Feeling brave? Go on a legend trip with Wiki Wormhole

Feeling brave? Go on a legend trip with Wiki Wormhole

With over 4 million articles, Wikipedia is an invaluable resource, whether you're throwing a term paper together at the last minute, or reading synopses of old Sherlock Holmes mysteries to try and guess who’ll be the villain next season on Sherlock. But follow enough links, and you get sucked into some seriously strange places. We explore some of Wikipedia's oddities in our 4,439,538-week series, Wiki Wormhole.

This Week's Entry: Legend Tripping

What It's About: Want to see a dead body? Say yes, and you’re part of a grand tradition of legend tripping, the name folklorists give to friends making a pilgrimage—often secretive, usually by dark of night—to some macabre or haunted locale. The practice seems to be most prevalent in America, although it exists everywhere.

Strangest Fact: There’s something called the Pope Lick Monster. While a legend about a monster licking the Pope would no doubt be entertaining and a legend about the Pope licking a monster even moreso, this particular story involves Pope Lick Creek in Louisville, Kentucky. (Wikipedia does not divulge where the creek gets its name). Louisville is home to “the most haunted neighborhood in the country,” and the city’s most enduring legend is of a half-man, half-goat who lives under a train trestle over the creek. Depending on who’s telling the story, the monster uses hypnosis to lure its victims in front of an oncoming train, causes them to leap from the trestle in fright of its gruesome appearance, or murders them with a bloody axe. In any case, even despite an 8-foot fence protecting the trestle, it’s a common destination for thrillseekers.

Controversy: When your parents panicked over you playing Dungeons And Dragons back in the '80s, that was probably because more adventurous kids were out legend tripping. Legend trips that involved vandalism, graffiti, and occult rituals inspired a panic over Satanism, which encompassed fear of everything from role playing games to heavy metal music, although very little actual Satanism was ever involved.

Thing We Were Happiest To Learn: Legend tripping has inspired some great works of fiction, from Tom Sawyer exploring Injun Joe’s cave, to Stand By Me, to legends of all sorts of people meeting the Devil at the crossroads at midnight (perhaps most famously, Robert Johnson, who supposedly sold his soul in exchange for talent and success.) But the original legend trip story may be the 16th-century Scottish ballad of Tam Lin. Also known as Tamlin, Tomlin, or Tom Line, he was an elf who lived in the forest of Carterhaugh in southern Scotland. If a maiden passed through the forest, Tam would take her virginity (or in the PG version, an article of clothing or other possession). In the ballad, a woman named Janet (sometimes Margaret) encounters Tam and becomes pregnant. She seeks him out again, and he reveals he was once a mortal man, entrapped by the queen of the fairies. When Janet tries to rescue him, the fairy queen turns him into various animals, and finally a burning coal. Janet picks up the coal and throws it into a well; the spell is broken and Tam becomes an ordinary man again.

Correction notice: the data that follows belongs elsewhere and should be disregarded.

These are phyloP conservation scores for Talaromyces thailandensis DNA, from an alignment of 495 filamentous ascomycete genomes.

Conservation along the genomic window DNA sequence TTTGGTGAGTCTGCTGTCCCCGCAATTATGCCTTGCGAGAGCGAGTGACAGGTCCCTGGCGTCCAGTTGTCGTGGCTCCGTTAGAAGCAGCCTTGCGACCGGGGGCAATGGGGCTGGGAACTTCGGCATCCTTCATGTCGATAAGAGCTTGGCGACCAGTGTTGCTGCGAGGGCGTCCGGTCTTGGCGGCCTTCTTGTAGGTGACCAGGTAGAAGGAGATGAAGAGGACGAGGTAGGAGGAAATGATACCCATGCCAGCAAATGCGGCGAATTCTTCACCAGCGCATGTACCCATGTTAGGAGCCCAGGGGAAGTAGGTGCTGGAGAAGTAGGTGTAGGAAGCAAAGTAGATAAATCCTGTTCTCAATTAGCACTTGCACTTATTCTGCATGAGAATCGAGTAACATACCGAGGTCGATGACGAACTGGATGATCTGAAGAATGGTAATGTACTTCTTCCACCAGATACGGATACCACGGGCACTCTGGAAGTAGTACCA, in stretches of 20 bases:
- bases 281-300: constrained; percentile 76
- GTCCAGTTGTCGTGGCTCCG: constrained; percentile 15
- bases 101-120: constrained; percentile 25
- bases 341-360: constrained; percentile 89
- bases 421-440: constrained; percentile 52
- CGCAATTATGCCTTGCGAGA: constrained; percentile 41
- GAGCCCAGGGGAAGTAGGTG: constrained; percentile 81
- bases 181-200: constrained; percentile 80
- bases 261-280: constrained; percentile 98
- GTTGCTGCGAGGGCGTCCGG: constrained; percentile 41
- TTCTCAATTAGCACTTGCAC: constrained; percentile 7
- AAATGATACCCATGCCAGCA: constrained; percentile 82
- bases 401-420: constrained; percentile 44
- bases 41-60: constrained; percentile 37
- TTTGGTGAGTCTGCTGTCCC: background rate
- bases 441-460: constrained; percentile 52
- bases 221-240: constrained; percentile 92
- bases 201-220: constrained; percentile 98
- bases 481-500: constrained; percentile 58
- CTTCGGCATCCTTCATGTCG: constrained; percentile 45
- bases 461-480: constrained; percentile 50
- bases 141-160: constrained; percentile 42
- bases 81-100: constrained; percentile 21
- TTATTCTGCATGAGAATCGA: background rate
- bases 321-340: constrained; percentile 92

Thing We Were Unhappiest To Learn: Sometimes the reality behind the legend is scarier than the legend. Old Alton Bridge, in Copper Canyon, Texas, is home to a legendary half-man, half goat, similar to the Pope Lick Monster, and the railroad bridge is a popular legend trip destination. But a secondary version of the legend is more likely based in fact. In this version, the Goatman is no monster, but an African American goat farmer whom the Klan resented for his success. They hung him from Old Alton Bridge, but when the Klansmen looked down to make sure he was dead, they found only an empty noose, and no sign of the farmer. Still wanting blood, they murdered his wife and children, and his ghost supposedly haunts the bridge.

Also Noteworthy: While New Jersey is the most heavily populated state in the Union, a full quarter of the state is a largely undisturbed forest called the Pine Barrens. For New Jerseyans living along the NYC-Philadelphia corridor, the mere presence of so many trees and so little asphalt must be unsettling, but awaiting intrepid travelers into the woods is also one of America’s most famous legends, the Jersey Devil. Stories of the Devil date back to a Lenape legend of a dragon that haunted the woods. But New Jerseyans also tell the story of Mother Leeds, who in 1735 was pregnant with her 13th child, and declared that the baby would be the Devil. The baby was born with hooves and bat wings, and killed the midwife before flying off into the night. The Pines are also home to tales of an escaped Russian hit man who still roams the night and subsists on ketchup and relish packets.

Best Link To Elsewhere On Wikipedia: The page also includes a few legends that aren’t necessarily legend trip locations. One such is the Siguanaba, an evil spirit who haunts the El Salvador-Guatemala border. She appears at first as a beautiful long-haired woman, naked or barely dressed, usually bathing in a river or body of water. She lures men to her, but then turns to reveal her face is that of a horse, or a skull. The man either dies of fear, is driven mad by the site, or is a Brony, in which case this is probably a weirdly specific fantasy.

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